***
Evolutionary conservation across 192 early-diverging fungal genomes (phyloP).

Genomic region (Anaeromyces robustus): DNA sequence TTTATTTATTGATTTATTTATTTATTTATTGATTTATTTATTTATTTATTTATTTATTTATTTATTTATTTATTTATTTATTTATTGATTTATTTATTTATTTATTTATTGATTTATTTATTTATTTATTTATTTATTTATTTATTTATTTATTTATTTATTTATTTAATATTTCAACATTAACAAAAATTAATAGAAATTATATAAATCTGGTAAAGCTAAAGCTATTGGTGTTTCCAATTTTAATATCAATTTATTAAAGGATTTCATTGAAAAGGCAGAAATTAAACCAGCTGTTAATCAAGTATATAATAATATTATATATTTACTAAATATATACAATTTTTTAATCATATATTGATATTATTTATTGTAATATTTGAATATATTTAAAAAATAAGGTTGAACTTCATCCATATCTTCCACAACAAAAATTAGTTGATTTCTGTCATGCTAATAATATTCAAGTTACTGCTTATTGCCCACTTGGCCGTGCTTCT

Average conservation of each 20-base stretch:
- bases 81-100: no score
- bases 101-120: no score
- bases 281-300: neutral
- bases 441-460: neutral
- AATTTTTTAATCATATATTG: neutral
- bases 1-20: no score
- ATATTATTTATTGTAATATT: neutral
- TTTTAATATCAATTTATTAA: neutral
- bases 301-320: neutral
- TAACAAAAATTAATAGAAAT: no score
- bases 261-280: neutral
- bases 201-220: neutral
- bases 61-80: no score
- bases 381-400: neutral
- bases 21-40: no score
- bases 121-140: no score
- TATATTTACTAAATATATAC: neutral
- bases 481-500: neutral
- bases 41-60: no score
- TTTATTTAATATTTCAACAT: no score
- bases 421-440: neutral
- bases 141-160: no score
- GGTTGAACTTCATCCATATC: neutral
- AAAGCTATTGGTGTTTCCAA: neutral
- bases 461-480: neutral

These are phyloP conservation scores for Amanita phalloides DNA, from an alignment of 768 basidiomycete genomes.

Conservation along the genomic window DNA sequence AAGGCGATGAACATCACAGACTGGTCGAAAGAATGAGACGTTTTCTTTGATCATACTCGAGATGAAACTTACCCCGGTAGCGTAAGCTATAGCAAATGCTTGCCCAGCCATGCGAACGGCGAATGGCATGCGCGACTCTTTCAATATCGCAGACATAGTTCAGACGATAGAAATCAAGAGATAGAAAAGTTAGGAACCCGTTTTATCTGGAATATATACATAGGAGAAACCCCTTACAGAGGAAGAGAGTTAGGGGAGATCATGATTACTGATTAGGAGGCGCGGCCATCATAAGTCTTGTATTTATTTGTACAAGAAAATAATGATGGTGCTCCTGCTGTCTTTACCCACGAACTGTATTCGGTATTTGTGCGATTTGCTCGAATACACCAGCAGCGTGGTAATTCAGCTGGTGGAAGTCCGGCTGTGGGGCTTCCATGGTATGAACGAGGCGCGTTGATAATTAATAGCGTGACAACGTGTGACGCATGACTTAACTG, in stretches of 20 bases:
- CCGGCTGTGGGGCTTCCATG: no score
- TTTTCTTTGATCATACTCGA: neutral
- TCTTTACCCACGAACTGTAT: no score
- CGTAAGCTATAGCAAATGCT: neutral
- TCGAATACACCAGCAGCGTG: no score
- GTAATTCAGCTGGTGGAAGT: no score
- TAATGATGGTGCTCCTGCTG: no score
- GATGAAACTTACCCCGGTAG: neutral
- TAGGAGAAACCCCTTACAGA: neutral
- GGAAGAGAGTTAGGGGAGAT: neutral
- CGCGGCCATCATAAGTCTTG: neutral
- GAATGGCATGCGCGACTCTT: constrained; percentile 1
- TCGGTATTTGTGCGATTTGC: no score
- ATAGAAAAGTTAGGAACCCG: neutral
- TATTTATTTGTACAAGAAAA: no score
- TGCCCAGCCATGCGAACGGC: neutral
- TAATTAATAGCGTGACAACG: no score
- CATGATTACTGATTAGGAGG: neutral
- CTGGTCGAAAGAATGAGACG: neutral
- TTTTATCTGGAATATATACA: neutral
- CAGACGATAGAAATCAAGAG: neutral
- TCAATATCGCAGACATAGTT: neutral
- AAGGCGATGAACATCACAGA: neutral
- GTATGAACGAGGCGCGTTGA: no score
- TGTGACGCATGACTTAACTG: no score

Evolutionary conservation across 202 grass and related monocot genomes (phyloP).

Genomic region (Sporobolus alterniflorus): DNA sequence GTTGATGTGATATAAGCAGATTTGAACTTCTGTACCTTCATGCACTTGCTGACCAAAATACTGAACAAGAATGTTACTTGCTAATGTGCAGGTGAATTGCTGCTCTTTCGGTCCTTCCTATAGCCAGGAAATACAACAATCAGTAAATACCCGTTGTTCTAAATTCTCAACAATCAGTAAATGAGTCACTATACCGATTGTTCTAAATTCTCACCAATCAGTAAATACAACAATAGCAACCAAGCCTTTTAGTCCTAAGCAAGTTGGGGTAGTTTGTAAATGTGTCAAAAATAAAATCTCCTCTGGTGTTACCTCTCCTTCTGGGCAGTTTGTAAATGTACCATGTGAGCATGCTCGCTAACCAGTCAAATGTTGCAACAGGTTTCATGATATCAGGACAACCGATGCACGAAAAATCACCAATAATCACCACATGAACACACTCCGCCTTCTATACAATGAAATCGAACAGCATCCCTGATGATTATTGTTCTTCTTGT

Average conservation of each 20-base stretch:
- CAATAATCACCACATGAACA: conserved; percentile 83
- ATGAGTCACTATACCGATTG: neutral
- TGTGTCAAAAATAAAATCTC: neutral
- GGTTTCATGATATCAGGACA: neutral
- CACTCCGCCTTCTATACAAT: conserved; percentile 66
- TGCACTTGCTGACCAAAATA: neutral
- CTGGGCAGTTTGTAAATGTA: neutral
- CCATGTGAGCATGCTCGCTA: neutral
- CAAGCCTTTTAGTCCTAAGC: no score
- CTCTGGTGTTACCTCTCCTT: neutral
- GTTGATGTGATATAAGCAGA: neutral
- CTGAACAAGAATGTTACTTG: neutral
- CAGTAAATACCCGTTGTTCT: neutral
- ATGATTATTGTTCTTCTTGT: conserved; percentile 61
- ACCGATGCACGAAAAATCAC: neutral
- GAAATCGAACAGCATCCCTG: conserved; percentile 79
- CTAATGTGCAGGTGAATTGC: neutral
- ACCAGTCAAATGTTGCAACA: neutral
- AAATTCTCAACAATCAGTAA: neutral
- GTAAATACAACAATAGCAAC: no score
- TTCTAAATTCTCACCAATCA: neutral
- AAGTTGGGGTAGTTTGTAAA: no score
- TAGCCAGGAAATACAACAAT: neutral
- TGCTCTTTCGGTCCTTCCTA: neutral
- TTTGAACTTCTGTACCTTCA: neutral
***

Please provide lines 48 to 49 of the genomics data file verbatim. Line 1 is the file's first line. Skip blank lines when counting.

- CATGATTACTGATTAGGAGG: neutral
- CTGGTCGAAAGAATGAGACG: neutral